Lesson 16: Arimasu / Imasu

The Japanese verbs ある and いる are very important and unique verbs. Neither of these verbs was presented in Lesson 13 (on verbs) because they require a bit more explanation.

Part One – ある

First, let’s look at ある. This is the dictionary form of the verb, and roughly means “to have” or “to exist.” When conjugated into present affirmative and negative, ある becomes あります and ありません. This verb is used when saying you or someone else possesses an inanimate object. The negative form of the verb would mean that you do not possess a specific item. For example, わたしはほんがあります(I have a book). The negation of this sentence would be わたしはほんがありません(I do not have a book). ある can also be used to simply state that an inanimate object exists somewhere. For example, あそこにくるまがあります(Over there, there is a car).

*Note that がis the particle that always appears with this verb.

ある can also be used to express experience. The form used for this type of sentence is ことがあります. This structure is more complicated and will be tackled in a later lesson. It involves the past tense of verbs, which will also be discussed later. Just keep that in mind: ある has more than one use!

Practice – Exercise One

Figure out how to say the following English sentences in Japanese. There is an answer key at the very end of this post for all of the exercises in this lesson. Don’t scroll down until you’re ready!! *Note: Some of the vocabulary in these sentences may not have been covered yet. If you run across a word you do not know, use a Japanese dictionary to look up the correct word.

  1. My little sister has an apple.
  2. My mom has a Japanese language book.
  3. I have a car.
  4. I do not have money.
  5. That person does not have a hat.
  6. There is a tree here.
  7. Is there a car over there?
  8. There is not a car over there.
  9. Do you have food?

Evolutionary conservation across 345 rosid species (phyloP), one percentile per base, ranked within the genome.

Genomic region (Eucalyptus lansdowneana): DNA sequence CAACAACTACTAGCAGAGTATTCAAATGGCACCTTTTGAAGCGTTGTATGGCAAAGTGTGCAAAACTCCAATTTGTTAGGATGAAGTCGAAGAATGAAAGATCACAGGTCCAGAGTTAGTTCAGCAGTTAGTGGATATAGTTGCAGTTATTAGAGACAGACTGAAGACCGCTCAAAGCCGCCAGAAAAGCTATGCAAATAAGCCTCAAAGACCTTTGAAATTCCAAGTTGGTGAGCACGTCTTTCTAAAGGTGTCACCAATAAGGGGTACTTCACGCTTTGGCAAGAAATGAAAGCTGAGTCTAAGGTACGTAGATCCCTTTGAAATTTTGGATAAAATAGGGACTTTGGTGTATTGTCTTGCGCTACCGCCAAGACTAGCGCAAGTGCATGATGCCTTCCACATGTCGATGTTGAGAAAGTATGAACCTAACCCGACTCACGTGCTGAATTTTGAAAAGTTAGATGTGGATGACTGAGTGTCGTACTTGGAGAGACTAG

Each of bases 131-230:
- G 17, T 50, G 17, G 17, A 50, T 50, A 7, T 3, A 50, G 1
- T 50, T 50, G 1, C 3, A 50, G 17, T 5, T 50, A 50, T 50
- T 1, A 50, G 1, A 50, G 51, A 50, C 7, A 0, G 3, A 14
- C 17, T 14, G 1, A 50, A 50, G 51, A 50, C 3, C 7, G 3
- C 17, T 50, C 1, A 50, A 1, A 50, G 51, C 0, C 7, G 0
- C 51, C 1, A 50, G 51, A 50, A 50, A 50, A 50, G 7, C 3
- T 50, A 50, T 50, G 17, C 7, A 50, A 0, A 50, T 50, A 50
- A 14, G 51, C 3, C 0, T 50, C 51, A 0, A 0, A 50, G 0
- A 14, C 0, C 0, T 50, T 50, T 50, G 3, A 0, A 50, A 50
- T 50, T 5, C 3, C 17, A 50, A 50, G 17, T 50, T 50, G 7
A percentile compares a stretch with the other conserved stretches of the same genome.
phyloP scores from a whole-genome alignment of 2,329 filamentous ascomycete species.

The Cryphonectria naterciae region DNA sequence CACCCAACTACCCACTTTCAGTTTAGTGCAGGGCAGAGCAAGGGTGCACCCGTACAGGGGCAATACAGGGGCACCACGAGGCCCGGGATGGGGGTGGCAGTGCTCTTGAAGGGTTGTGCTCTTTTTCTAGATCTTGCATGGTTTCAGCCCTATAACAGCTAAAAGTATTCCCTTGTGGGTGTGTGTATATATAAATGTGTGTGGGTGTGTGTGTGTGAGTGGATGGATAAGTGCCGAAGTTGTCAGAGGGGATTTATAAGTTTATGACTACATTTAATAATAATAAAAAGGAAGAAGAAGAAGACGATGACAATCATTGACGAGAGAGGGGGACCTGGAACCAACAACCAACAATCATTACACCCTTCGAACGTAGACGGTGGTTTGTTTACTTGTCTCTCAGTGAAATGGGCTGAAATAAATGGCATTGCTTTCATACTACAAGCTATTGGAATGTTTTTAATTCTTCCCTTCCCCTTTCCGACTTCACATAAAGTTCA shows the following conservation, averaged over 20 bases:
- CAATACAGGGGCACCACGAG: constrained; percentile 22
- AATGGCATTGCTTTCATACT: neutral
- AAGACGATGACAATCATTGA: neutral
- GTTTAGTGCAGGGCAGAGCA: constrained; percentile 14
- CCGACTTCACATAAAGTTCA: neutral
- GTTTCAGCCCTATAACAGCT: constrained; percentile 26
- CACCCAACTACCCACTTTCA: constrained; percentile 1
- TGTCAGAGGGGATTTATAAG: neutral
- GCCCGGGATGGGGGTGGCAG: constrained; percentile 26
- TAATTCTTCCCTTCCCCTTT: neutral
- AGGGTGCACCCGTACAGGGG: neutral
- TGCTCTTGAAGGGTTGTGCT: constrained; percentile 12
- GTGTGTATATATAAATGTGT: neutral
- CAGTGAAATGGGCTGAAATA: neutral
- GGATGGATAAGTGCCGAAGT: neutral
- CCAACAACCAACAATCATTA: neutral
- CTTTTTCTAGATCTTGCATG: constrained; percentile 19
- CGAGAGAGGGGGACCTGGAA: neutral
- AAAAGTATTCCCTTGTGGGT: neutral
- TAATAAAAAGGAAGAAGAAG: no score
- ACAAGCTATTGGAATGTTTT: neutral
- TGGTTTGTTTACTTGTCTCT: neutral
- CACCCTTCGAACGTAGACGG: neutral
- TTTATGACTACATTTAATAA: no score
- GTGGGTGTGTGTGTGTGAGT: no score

10.  I do not have food.

Part Two – いる

Now, let’s move on to いる. This verb works as kind of a counterpart to ある.  The conjugated forms for this verb are います and いません. As stated previously, あるis used for inanimate objects. いる, on the other hand, is the verb that is used for living beings such as humans and animals. For example, わたしはねこがいます(I have a cat) and わたしはいぬがいません(I don’t have a dog). いる can also be used in conjunction with location words to talk about existence. が is always used with います and いません.

Practice – Exercise Two

  1. There is a cat over there.
  2. My dad is not over there.
  3. Is your mother here?
  4. My mother is not here.
  5. I have an older brother.

Part Three – The には Particle Cluster

The particles に and は can actually work together in the same sentence. Let’s look at this sentence construction: Yには X がいます/あります. This means that “In Y, there is X.” The purpose of placing は after the に phrase is that it makes the location the topic of the sentence. This can be used if the person being spoken to is familiar with the location.

Here are some examples:


In my room, there is a desk.


In my house, there is a cat.


In that school, there are Japanese people.


In Japanese class, there are Koreans and Americans.



Don’t read this section until you’ve done the exercises!!

*Exercise One

1. いもうとはりんごがあります。

2. おかあさんはにほんごのほんがあります。

3. わたしはくるまがあります。

4. わたしはおかねがありません。

5. あのひとはぼうしがありません。

6. ここにきがあります。

7. くるまがあそこにありますか。




*Exercise Two

1. あそこにねこがいます。

2. ちちがあそこにいません。

3. おかあさんがここにいますか。

4. おかあさんがここにいません。

5. わたしはあにがいます。

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